That night Jonah stood for an hour at the edge of the camp, looking into the darkness of the woods. He came back empty-handed.
Ayar frowned. “It didn’t come?”
Jonah said, “I didn’t call.”

– Mechanique by Genevieve Valentine


 

Theodora Goss – The Thorn and the Blossom

There are some books that just won’t ever be as good in e-book format.  Depending on your e-reader, illustrations could look really nice, but certain books have more to them than just text and pictures. Theodora Goss’ The Thorn and the Blossom: A Two-Sided Love Story is one such book. If I had gone by page count alone, this would have gone on my Kobo and that’s that. But scroll down to see why I needed a paper copy of this little marvel.

thorn and the blossomTHE THORN AND THE BLOSSOM
by Theodora Goss

Published by: Quirk Books, 2012
Hardcover: 82 pages
Standalone
My rating: 6/10

First sentence: By the time Evelyn arrived at the inn, she was tired, dirty, and hungry. OR Brendan saw her before she saw him, a girl about his own age, wearing a gray cardigan, faded jeans, and sneakers.

One enchanting romance. Two lovers keeping secrets. And a uniquely crafted book that binds their stories forever.
When Evelyn Morgan walked into the village bookstore, she didn’t know she would meet the love of her life. When Brendan Thorne handed her a medieval romance, he didn’t know it would change the course of his future. It was almost as if they were the cursed lovers in the old book itself . . .
The Thorn and the Blossom
 is a remarkable literary artifact: You can open the book in either direction to decide whether you’ll first read Brendan’s, or Evelyn’s account of the mysterious love affair. Choose a side, read it like a regular novel—and when you get to the end, you’ll find yourself at a whole new beginning.

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Telling you about this won’t be nearly as effective as showing you. So here, have some pictures:

The book’s subtitle reads “A Two-Sided Love Story” and that subtitle is meant literally. Although you are free to choose whether you begin with Evelyn’s or Brendan’s story, I started with Evelyn (the copyright page encouraged me). The book’s design ensures that, after closing the back cover of Evelyn’s tale, you are faced with the beginning of Brendan’s side of the same story.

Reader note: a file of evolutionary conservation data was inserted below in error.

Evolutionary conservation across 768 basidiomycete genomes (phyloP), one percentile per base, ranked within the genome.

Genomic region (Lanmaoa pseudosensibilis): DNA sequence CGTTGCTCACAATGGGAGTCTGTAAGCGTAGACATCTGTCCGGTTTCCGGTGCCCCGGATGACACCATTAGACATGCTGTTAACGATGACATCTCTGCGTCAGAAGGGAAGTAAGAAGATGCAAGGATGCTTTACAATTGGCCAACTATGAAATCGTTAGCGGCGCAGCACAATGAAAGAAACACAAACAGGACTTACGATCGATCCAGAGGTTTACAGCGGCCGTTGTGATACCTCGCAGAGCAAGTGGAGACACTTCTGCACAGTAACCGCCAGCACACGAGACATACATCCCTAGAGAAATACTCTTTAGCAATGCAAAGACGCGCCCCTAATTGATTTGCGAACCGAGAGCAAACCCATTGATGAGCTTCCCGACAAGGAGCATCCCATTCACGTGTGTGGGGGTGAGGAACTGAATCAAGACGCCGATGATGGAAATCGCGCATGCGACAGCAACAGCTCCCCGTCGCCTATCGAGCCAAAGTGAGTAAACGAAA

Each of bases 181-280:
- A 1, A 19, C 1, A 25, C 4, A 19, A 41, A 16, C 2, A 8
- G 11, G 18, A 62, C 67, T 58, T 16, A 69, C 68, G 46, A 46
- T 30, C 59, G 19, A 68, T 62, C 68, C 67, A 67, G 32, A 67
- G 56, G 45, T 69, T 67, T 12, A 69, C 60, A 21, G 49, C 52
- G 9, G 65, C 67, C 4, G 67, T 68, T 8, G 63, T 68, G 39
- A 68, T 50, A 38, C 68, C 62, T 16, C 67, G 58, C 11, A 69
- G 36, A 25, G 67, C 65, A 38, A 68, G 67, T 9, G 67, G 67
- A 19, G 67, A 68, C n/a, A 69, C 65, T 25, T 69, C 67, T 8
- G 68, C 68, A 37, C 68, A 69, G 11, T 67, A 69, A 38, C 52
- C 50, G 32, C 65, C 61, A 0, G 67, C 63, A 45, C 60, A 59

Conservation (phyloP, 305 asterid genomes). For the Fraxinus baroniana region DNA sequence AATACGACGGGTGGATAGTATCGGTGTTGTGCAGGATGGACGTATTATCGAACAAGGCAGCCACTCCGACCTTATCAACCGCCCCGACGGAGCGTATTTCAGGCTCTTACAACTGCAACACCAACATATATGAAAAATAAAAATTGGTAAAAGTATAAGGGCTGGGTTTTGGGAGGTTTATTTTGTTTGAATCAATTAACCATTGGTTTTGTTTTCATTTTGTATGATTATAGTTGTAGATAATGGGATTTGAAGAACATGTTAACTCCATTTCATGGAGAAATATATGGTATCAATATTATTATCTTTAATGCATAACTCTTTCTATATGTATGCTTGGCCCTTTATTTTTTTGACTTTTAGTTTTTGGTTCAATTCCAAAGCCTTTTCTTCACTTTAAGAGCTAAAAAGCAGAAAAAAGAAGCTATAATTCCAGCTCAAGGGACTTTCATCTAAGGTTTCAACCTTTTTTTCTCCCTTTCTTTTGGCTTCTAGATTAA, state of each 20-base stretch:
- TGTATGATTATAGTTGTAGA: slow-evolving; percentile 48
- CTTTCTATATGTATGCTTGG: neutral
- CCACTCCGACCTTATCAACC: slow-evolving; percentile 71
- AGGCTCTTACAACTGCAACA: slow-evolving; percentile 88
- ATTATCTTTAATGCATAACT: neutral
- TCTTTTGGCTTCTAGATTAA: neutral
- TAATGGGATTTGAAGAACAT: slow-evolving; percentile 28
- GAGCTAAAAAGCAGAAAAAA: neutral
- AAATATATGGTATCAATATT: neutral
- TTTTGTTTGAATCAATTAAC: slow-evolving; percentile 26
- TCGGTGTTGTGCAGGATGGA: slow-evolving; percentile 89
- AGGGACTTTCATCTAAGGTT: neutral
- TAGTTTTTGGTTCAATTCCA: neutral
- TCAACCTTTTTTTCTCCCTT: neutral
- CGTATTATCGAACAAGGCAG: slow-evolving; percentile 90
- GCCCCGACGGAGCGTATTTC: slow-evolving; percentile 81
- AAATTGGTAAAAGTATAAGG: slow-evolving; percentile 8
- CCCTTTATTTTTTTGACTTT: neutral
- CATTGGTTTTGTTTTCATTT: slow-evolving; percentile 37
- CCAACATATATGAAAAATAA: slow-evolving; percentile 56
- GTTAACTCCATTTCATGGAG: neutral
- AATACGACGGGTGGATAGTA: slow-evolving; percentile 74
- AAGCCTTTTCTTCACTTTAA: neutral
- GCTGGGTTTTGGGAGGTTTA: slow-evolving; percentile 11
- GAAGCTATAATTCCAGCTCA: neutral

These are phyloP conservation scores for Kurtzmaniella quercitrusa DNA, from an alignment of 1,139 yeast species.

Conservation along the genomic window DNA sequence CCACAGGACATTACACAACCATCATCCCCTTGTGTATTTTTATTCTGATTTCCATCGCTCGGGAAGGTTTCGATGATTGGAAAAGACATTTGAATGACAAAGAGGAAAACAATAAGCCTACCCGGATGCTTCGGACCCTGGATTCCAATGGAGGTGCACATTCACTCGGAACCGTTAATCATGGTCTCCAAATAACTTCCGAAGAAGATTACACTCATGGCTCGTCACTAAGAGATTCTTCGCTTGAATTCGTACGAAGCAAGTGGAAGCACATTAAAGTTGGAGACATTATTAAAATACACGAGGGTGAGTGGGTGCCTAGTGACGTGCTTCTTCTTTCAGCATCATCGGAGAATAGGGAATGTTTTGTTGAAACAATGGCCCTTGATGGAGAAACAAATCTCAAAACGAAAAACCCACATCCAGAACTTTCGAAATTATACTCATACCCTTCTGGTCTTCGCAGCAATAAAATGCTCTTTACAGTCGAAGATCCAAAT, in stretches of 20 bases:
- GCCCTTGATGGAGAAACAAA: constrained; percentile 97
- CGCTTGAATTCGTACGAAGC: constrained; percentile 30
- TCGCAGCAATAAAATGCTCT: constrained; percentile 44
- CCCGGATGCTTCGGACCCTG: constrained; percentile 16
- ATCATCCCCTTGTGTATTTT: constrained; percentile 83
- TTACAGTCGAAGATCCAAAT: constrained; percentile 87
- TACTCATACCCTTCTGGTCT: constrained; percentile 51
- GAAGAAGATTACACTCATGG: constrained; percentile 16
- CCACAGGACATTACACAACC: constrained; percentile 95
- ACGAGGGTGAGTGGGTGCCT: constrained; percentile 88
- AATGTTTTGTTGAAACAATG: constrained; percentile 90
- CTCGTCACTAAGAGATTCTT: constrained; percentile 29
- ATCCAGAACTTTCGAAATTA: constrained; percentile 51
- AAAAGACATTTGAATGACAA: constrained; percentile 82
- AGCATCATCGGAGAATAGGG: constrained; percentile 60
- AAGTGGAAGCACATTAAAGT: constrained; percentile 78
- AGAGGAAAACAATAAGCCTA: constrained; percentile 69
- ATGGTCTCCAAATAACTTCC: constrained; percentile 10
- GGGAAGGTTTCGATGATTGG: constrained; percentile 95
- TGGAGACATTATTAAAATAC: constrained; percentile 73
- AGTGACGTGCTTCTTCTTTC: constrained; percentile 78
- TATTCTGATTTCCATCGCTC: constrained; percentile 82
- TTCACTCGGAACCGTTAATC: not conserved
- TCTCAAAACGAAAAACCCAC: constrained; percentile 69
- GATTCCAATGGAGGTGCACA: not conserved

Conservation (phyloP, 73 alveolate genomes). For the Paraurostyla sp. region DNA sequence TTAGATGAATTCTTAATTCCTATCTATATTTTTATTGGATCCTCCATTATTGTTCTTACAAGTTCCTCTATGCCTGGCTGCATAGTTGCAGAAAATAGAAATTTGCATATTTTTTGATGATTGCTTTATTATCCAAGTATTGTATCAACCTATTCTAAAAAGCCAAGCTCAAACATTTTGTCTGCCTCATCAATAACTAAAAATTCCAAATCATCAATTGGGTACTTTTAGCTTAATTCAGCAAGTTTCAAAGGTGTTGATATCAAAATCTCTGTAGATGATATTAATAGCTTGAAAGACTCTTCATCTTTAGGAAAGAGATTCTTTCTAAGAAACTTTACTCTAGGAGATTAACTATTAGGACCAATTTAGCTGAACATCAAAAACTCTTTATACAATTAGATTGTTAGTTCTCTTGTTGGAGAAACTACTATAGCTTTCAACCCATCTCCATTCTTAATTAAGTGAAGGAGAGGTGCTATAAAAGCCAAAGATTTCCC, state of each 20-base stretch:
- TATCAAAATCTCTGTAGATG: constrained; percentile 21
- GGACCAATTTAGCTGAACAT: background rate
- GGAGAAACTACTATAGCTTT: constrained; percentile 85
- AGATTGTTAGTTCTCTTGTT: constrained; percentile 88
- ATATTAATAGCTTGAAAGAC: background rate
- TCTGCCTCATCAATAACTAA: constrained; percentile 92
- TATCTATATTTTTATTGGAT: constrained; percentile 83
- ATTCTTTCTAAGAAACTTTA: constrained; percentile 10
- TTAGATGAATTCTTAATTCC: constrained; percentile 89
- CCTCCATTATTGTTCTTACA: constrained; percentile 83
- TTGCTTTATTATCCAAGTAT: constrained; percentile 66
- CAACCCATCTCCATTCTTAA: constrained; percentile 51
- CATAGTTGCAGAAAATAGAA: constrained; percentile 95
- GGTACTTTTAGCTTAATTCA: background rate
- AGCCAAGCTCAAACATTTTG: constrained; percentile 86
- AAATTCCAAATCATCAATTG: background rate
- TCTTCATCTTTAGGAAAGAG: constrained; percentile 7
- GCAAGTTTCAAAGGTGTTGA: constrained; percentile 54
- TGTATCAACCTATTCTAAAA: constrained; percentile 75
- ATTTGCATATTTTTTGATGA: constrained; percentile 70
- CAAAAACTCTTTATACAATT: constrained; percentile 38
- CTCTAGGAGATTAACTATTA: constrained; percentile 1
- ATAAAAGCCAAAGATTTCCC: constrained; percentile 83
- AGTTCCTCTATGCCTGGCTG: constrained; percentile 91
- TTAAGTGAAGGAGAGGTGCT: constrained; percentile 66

For those who wonder whether it isn’t boring to read the same story from two perspectives, worry not. Yes, you may already know what happens when the characters meet, but you only find out about their backgrounds, their motives, their feelings when you read each story. It’s a beautiful way of showing the difference in how we see ourselves and how others perceive us. It also illustrates the misunderstandings that can happen when you only sees one side of a story.

That said, the unusual make-up of the book and the discovery of “the other side” are its stronger points. The story itself wasn’t all that breath-taking, although I did love how mythology and folktales are woven into it. Evelyn and Brendan meet in the small town of Crews and end up discussing the tale of Sir Gawan and The Green Knight. They even make it a large part of their academic pursuits, and I understand why. It’s a tale of eternal love, of a giant-slaying knight, his cursed beloved, and a promise to wait 1000 years to continue their romance. The implication that Evelyn and Brendan themselves might be Sir Gawan and Elowen reincarnated is less than subtle – but intentionally so.

The lesson I took away from this love story is that communication is key. Evelyn and Brendan could have had it much easier if they’d just come out with their respective secrets and talked to each other. While I didn’t care all that much about the protagonists, and their love story didn’t give me any butterflies, it was interesting – in a scientist looking through a microscope kind of way – to watch them make mistakes, learn and grow, then meet again only to make more mistakes. Seeing them go through life is actually refreshingly realistic. And while I wanted them to just talk to each other, their motives for keeping certain things to themselves are understandable.